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W. W. Norton
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By Stacy Palen Well, this isn’t going the way we planned! Goodness! As you may recall, I was already teaching in a substandard environment for the semester and now everything has moved online. Raise your hand if you were ready for that to happen! Yeah, me neither! We were about... Continue reading
How do we balance protecting individual rights and safeguarding public health? This question is at the heart of the current response to the COVID-19 global health crisis. In his March 21, 2020 WIRED article, Sidney Fussell asks whether using people’s smartphone data to track the virus is an infringement on privacy or a necessity to secure collective health and safety. Sidney Fussell, "How Surveillance Could Save Lives Amid a Public Health Crisis," WIRED, 21 March 2020 Fussell explains that smartphones can help government officials find potentially infectious people through a process called “contact tracing.” How does contact tracing work? Fussell... Continue reading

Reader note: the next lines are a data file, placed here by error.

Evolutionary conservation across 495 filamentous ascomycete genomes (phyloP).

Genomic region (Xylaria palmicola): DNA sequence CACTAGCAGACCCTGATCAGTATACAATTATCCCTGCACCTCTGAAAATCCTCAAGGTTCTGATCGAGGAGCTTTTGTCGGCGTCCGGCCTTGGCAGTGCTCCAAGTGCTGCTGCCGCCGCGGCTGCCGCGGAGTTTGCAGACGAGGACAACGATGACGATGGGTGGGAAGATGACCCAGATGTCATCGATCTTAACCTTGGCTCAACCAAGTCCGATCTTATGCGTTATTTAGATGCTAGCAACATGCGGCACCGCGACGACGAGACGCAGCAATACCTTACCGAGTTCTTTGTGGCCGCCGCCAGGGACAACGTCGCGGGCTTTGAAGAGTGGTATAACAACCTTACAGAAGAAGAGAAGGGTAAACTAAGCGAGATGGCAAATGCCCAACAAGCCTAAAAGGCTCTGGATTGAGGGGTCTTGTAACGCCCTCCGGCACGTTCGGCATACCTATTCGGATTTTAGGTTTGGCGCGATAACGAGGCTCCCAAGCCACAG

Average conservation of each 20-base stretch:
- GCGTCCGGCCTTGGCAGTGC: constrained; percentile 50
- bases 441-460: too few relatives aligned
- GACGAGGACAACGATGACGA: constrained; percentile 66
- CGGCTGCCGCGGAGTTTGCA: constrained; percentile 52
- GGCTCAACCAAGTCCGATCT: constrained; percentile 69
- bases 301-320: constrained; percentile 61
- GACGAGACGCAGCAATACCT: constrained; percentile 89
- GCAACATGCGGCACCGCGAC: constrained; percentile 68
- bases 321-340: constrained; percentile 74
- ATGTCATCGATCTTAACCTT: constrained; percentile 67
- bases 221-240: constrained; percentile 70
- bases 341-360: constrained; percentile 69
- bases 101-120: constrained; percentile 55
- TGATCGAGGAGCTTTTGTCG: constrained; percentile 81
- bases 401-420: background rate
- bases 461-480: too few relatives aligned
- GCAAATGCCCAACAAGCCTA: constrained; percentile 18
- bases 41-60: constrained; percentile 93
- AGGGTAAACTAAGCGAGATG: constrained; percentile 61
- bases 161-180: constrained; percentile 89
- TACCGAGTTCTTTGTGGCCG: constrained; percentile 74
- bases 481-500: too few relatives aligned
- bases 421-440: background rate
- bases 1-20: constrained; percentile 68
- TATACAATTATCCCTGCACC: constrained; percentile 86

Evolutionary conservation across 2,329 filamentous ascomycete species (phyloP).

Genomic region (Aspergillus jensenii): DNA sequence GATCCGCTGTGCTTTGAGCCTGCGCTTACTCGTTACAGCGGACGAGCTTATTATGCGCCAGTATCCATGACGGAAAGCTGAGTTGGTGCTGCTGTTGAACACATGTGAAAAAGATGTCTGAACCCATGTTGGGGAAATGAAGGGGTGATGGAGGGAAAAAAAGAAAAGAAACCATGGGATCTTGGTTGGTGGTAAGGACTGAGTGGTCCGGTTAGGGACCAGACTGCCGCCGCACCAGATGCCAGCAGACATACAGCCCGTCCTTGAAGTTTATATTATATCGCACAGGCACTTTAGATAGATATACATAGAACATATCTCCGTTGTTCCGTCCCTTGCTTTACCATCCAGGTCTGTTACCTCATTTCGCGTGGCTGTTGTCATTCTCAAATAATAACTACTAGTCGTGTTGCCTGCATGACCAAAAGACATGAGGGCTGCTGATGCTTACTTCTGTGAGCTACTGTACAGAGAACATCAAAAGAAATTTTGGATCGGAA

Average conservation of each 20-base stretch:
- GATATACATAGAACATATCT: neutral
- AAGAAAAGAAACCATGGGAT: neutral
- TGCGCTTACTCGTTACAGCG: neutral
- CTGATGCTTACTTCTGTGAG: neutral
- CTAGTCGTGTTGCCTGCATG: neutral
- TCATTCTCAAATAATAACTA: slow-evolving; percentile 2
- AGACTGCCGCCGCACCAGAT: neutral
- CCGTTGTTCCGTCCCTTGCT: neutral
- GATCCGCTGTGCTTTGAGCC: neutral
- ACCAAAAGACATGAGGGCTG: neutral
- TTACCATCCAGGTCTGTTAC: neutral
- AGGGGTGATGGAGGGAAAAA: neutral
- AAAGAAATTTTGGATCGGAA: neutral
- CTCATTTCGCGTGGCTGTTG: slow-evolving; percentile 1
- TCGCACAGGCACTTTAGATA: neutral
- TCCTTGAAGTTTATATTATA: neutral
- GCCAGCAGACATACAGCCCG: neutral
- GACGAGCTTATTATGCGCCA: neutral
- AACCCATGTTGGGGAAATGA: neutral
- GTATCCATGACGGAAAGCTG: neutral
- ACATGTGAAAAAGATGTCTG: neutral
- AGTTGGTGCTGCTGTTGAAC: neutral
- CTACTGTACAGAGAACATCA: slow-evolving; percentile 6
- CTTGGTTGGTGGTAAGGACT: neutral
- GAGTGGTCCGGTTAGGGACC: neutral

Posted Mar 24, 2020 at They Say / I Blog
By Stacy Palen Typically, I lecture about light as a wave by showing students images of waves and describing wavelength, frequency, and velocity. Then I tell them that wavelength and color go together; that light of a particular color has a particular wavelength. However, when we would get to the... Continue reading
Posted Mar 20, 2020 at Teaching Astronomy by Doing Astronomy
By Stacy Palen & John Armstrong This week, we have a guest post from a colleague at Weber State University. John Armstrong is also teaching in the inadequate classroom. He is experimenting with a way to fill the time while he figures out what’s changed about the A/V situation since... Continue reading
Posted Mar 13, 2020 at Teaching Astronomy by Doing Astronomy